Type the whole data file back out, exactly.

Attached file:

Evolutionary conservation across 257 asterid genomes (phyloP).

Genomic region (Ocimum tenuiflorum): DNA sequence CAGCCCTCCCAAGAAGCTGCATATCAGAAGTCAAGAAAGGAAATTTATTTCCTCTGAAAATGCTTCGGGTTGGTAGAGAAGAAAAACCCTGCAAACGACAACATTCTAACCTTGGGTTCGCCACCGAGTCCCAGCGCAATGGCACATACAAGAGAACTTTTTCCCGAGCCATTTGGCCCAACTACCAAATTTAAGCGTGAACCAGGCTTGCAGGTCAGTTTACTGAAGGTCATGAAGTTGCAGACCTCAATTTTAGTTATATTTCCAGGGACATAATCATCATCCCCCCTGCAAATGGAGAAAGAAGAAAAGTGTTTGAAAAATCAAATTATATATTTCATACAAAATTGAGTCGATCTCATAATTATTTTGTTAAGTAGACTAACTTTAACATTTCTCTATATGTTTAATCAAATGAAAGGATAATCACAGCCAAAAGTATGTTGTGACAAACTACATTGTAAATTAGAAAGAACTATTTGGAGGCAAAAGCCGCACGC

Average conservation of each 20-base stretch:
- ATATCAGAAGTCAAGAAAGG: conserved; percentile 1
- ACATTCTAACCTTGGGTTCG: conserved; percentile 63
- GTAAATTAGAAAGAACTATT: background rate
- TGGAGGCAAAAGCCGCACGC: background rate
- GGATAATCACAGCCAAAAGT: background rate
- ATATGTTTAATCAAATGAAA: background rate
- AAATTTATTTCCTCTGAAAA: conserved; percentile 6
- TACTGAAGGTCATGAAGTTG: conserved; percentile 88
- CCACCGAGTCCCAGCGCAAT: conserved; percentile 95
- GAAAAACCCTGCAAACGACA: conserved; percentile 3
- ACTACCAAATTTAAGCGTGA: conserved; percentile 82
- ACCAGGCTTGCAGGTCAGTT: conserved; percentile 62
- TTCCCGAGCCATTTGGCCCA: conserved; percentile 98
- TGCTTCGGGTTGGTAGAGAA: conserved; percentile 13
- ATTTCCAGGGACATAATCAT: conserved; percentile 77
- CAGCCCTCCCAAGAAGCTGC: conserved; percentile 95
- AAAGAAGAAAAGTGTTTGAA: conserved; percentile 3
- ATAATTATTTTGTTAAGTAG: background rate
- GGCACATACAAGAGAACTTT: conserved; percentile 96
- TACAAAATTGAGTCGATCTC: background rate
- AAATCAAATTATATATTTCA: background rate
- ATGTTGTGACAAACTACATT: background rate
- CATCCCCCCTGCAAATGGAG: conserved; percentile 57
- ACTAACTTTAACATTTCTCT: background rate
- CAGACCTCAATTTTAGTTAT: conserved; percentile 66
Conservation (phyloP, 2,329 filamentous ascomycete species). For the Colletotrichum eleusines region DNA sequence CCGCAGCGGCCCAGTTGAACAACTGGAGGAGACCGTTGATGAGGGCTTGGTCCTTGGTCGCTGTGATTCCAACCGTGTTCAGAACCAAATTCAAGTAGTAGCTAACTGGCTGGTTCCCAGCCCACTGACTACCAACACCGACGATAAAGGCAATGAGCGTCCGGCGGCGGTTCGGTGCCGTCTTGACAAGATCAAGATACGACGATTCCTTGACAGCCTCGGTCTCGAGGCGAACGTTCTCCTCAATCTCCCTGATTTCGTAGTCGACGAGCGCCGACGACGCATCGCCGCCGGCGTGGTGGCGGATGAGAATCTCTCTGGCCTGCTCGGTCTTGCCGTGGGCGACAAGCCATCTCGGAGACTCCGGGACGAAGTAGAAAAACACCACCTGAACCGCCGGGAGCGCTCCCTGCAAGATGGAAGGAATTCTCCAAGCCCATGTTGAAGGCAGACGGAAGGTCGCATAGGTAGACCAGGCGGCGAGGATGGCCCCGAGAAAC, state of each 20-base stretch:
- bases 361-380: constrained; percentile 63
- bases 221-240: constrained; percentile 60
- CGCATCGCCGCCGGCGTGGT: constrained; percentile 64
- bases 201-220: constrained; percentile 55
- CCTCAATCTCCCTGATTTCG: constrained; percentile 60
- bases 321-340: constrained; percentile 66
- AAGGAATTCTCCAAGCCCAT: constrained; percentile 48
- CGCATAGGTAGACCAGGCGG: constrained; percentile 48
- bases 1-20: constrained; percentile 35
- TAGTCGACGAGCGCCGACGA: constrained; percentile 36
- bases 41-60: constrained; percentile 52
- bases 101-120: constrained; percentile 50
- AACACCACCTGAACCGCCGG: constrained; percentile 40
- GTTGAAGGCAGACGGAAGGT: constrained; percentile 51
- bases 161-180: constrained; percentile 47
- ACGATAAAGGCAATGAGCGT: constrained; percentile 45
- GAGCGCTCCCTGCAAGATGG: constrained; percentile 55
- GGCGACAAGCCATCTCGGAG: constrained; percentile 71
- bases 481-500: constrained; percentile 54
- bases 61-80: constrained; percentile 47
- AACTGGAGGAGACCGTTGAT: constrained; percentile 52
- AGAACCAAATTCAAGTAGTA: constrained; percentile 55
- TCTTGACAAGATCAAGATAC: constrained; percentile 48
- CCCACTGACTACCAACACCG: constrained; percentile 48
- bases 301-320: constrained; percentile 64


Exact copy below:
Evolutionary conservation across 257 asterid genomes (phyloP).

Genomic region (Ocimum tenuiflorum): DNA sequence CAGCCCTCCCAAGAAGCTGCATATCAGAAGTCAAGAAAGGAAATTTATTTCCTCTGAAAATGCTTCGGGTTGGTAGAGAAGAAAAACCCTGCAAACGACAACATTCTAACCTTGGGTTCGCCACCGAGTCCCAGCGCAATGGCACATACAAGAGAACTTTTTCCCGAGCCATTTGGCCCAACTACCAAATTTAAGCGTGAACCAGGCTTGCAGGTCAGTTTACTGAAGGTCATGAAGTTGCAGACCTCAATTTTAGTTATATTTCCAGGGACATAATCATCATCCCCCCTGCAAATGGAGAAAGAAGAAAAGTGTTTGAAAAATCAAATTATATATTTCATACAAAATTGAGTCGATCTCATAATTATTTTGTTAAGTAGACTAACTTTAACATTTCTCTATATGTTTAATCAAATGAAAGGATAATCACAGCCAAAAGTATGTTGTGACAAACTACATTGTAAATTAGAAAGAACTATTTGGAGGCAAAAGCCGCACGC

Average conservation of each 20-base stretch:
- ATATCAGAAGTCAAGAAAGG: conserved; percentile 1
- ACATTCTAACCTTGGGTTCG: conserved; percentile 63
- GTAAATTAGAAAGAACTATT: background rate
- TGGAGGCAAAAGCCGCACGC: background rate
- GGATAATCACAGCCAAAAGT: background rate
- ATATGTTTAATCAAATGAAA: background rate
- AAATTTATTTCCTCTGAAAA: conserved; percentile 6
- TACTGAAGGTCATGAAGTTG: conserved; percentile 88
- CCACCGAGTCCCAGCGCAAT: conserved; percentile 95
- GAAAAACCCTGCAAACGACA: conserved; percentile 3
- ACTACCAAATTTAAGCGTGA: conserved; percentile 82
- ACCAGGCTTGCAGGTCAGTT: conserved; percentile 62
- TTCCCGAGCCATTTGGCCCA: conserved; percentile 98
- TGCTTCGGGTTGGTAGAGAA: conserved; percentile 13
- ATTTCCAGGGACATAATCAT: conserved; percentile 77
- CAGCCCTCCCAAGAAGCTGC: conserved; percentile 95
- AAAGAAGAAAAGTGTTTGAA: conserved; percentile 3
- ATAATTATTTTGTTAAGTAG: background rate
- GGCACATACAAGAGAACTTT: conserved; percentile 96
- TACAAAATTGAGTCGATCTC: background rate
- AAATCAAATTATATATTTCA: background rate
- ATGTTGTGACAAACTACATT: background rate
- CATCCCCCCTGCAAATGGAG: conserved; percentile 57
- ACTAACTTTAACATTTCTCT: background rate
- CAGACCTCAATTTTAGTTAT: conserved; percentile 66
Conservation (phyloP, 2,329 filamentous ascomycete species). For the Colletotrichum eleusines region DNA sequence CCGCAGCGGCCCAGTTGAACAACTGGAGGAGACCGTTGATGAGGGCTTGGTCCTTGGTCGCTGTGATTCCAACCGTGTTCAGAACCAAATTCAAGTAGTAGCTAACTGGCTGGTTCCCAGCCCACTGACTACCAACACCGACGATAAAGGCAATGAGCGTCCGGCGGCGGTTCGGTGCCGTCTTGACAAGATCAAGATACGACGATTCCTTGACAGCCTCGGTCTCGAGGCGAACGTTCTCCTCAATCTCCCTGATTTCGTAGTCGACGAGCGCCGACGACGCATCGCCGCCGGCGTGGTGGCGGATGAGAATCTCTCTGGCCTGCTCGGTCTTGCCGTGGGCGACAAGCCATCTCGGAGACTCCGGGACGAAGTAGAAAAACACCACCTGAACCGCCGGGAGCGCTCCCTGCAAGATGGAAGGAATTCTCCAAGCCCATGTTGAAGGCAGACGGAAGGTCGCATAGGTAGACCAGGCGGCGAGGATGGCCCCGAGAAAC, state of each 20-base stretch:
- bases 361-380: constrained; percentile 63
- bases 221-240: constrained; percentile 60
- CGCATCGCCGCCGGCGTGGT: constrained; percentile 64
- bases 201-220: constrained; percentile 55
- CCTCAATCTCCCTGATTTCG: constrained; percentile 60
- bases 321-340: constrained; percentile 66
- AAGGAATTCTCCAAGCCCAT: constrained; percentile 48
- CGCATAGGTAGACCAGGCGG: constrained; percentile 48
- bases 1-20: constrained; percentile 35
- TAGTCGACGAGCGCCGACGA: constrained; percentile 36
- bases 41-60: constrained; percentile 52
- bases 101-120: constrained; percentile 50
- AACACCACCTGAACCGCCGG: constrained; percentile 40
- GTTGAAGGCAGACGGAAGGT: constrained; percentile 51
- bases 161-180: constrained; percentile 47
- ACGATAAAGGCAATGAGCGT: constrained; percentile 45
- GAGCGCTCCCTGCAAGATGG: constrained; percentile 55
- GGCGACAAGCCATCTCGGAG: constrained; percentile 71
- bases 481-500: constrained; percentile 54
- bases 61-80: constrained; percentile 47
- AACTGGAGGAGACCGTTGAT: constrained; percentile 52
- AGAACCAAATTCAAGTAGTA: constrained; percentile 55
- TCTTGACAAGATCAAGATAC: constrained; percentile 48
- CCCACTGACTACCAACACCG: constrained; percentile 48
- bases 301-320: constrained; percentile 64